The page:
Profilin-1 Is Expressed in Human Atherosclerotic Plaques and Induces Atherogenic Effects on Vascular Smooth Muscle Cells
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CitationCaglayan, Evren, Giulio R. Romeo, Kai Kappert, Margarete Odenthal, Michael SÃ¼dkamp, Simon C. Body, Stanton K. Shernan, Daniel Hackbusch, Marius Vantler, Andrius Kazlauskas, and Stephan Rosenkranz. 2010. Profilin-1 is expressed in human atherosclerotic plaques and induces atherogenic effects on vascular smooth muscle cells. PLoS ONE 5, no. 10: e13608.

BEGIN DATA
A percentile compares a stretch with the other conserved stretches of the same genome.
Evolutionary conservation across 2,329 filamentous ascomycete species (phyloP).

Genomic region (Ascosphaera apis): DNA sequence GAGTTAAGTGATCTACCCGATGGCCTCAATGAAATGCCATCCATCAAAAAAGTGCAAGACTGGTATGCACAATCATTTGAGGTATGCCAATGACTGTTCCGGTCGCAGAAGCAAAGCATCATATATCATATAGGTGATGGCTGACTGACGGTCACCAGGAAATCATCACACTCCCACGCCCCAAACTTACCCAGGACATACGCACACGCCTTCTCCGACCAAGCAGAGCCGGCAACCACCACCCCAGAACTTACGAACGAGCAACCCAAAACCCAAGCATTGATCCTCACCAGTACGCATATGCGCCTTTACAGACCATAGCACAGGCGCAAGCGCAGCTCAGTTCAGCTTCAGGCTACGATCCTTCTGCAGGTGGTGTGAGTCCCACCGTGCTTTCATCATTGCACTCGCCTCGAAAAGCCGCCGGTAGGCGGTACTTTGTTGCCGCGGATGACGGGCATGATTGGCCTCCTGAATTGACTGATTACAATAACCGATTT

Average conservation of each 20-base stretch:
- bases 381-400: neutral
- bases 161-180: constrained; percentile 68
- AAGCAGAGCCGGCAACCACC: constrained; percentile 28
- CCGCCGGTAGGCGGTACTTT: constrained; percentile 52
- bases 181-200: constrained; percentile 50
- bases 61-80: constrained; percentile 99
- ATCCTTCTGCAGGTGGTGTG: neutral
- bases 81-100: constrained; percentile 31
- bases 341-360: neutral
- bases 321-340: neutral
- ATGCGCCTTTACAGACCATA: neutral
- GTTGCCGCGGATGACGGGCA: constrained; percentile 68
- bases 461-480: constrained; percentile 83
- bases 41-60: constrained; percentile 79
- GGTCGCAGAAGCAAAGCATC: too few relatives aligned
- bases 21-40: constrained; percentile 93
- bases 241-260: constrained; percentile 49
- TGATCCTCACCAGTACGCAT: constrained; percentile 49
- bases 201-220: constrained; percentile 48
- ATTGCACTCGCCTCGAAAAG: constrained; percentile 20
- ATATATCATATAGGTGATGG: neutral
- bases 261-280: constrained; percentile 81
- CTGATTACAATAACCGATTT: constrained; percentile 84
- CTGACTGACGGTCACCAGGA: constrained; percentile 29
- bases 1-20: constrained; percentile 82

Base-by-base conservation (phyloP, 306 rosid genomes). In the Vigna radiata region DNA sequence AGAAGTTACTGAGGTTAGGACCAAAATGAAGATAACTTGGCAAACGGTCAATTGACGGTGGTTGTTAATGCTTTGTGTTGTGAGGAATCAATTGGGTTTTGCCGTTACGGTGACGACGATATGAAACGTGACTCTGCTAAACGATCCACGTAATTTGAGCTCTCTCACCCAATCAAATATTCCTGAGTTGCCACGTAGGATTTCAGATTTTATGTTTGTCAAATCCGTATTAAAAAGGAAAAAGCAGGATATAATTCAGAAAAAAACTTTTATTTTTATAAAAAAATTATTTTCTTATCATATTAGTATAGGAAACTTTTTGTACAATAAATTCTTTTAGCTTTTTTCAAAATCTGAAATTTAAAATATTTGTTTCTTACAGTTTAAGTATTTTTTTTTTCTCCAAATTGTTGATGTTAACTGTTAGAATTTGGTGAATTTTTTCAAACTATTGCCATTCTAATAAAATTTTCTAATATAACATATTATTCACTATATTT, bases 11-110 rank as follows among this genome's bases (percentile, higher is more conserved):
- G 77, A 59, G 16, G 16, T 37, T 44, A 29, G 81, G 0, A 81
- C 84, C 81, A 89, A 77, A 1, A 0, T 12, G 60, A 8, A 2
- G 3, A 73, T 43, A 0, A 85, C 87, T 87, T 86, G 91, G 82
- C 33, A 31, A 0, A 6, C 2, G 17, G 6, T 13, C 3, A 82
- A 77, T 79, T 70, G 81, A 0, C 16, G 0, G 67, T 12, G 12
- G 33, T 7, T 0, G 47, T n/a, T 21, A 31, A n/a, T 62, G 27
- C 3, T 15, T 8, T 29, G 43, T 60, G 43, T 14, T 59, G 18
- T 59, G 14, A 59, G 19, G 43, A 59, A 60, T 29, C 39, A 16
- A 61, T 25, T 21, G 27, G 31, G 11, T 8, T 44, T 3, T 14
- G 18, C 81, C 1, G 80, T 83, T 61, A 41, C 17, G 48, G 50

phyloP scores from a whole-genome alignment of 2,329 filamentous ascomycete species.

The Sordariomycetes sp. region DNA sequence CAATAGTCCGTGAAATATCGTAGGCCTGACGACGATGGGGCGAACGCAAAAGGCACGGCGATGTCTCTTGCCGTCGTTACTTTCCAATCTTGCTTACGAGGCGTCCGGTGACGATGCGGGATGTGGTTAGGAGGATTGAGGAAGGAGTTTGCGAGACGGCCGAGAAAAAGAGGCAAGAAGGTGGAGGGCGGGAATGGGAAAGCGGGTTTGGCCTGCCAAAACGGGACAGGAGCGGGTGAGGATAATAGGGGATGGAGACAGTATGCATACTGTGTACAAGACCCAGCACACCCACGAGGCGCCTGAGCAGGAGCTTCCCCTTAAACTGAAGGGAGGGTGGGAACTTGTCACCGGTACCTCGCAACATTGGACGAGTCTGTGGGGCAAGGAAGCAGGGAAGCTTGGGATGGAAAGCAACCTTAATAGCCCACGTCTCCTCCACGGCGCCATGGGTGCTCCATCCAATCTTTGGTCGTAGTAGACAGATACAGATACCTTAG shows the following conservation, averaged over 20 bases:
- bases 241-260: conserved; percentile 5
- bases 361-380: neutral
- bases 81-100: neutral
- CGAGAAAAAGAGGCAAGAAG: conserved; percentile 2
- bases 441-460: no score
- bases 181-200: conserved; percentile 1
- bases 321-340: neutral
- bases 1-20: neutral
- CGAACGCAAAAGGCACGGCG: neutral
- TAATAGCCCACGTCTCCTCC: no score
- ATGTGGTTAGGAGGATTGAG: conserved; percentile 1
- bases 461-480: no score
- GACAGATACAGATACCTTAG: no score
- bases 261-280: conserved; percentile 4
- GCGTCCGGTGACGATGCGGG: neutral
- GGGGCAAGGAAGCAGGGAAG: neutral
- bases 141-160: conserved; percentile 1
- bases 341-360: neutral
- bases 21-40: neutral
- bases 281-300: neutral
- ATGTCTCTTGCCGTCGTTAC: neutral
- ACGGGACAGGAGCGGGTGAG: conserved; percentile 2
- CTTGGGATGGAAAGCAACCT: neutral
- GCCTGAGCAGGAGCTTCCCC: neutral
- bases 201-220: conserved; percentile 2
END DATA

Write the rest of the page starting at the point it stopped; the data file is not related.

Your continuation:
AbstractBackground: Profilin-1 is an ubiquitous actin binding protein. Under pathological conditions such as diabetes, profilin-1 levels are increased in the vascular endothelium. We recently demonstrated that profilin-1 overexpression triggers indicators of endothelial dysfunction downstream of LDL signaling, and that attenuated expression of profilin-1 confers protection from atherosclerosis in vivo. Methodology: Here we monitored profilin-1 expression in human atherosclerotic plaques by immunofluorescent staining. The effects of recombinant profilin-1 on atherogenic signaling pathways and cellular responses such as DNA synthesis (BrdU-incorporation) and chemotaxis (modified Boyden-chamber) were evaluated in cultured rat aortic and human coronary vascular smooth muscle cells (VSMCs). Furthermore, the correlation between profilin-1 serum levels and the degree of atherosclerosis was assessed in humans. Principal Findings: In coronary arteries from patients with coronary heart disease, we found markedly enhanced profilin expression in atherosclerotic plaques compared to the normal vessel wall. Stimulation of rat aortic and human coronary VSMCs with recombinant profilin-1 (10−6 M) in vitro led to activation of intracellular signaling cascades such as phosphorylation of Erk1/2, p70S6 kinase and PI3K/Akt within 10 minutes. Furthermore, profilin-1 concentration-dependently induced DNA-synthesis and migration of both rat and human VSMCs, respectively. Inhibition of PI3K (Wortmannin, LY294002) or Src-family kinases (SU6656, PP2), but not PLCγ (U73122), completely abolished profilin-induced cell cycle progression, whereas PI3K inhibition partially reduced the chemotactic response. Finally, we found that profilin-1 serum levels were significantly elevated in patients with severe atherosclerosis in humans (p<0.001 vs. no atherosclerosis or control group). Conclusions: Profilin-1 expression is significantly enhanced in human atherosclerotic plaques compared to the normal vessel wall, and the serum levels of profilin-1 correlate with the degree of atherosclerosis in humans. The atherogenic effects exerted by profilin-1 on VSMCs suggest an auto-/paracrine role within the plaque. These data indicate that profilin-1 might critically contribute to atherogenesis and may represent a novel therapeutic target.
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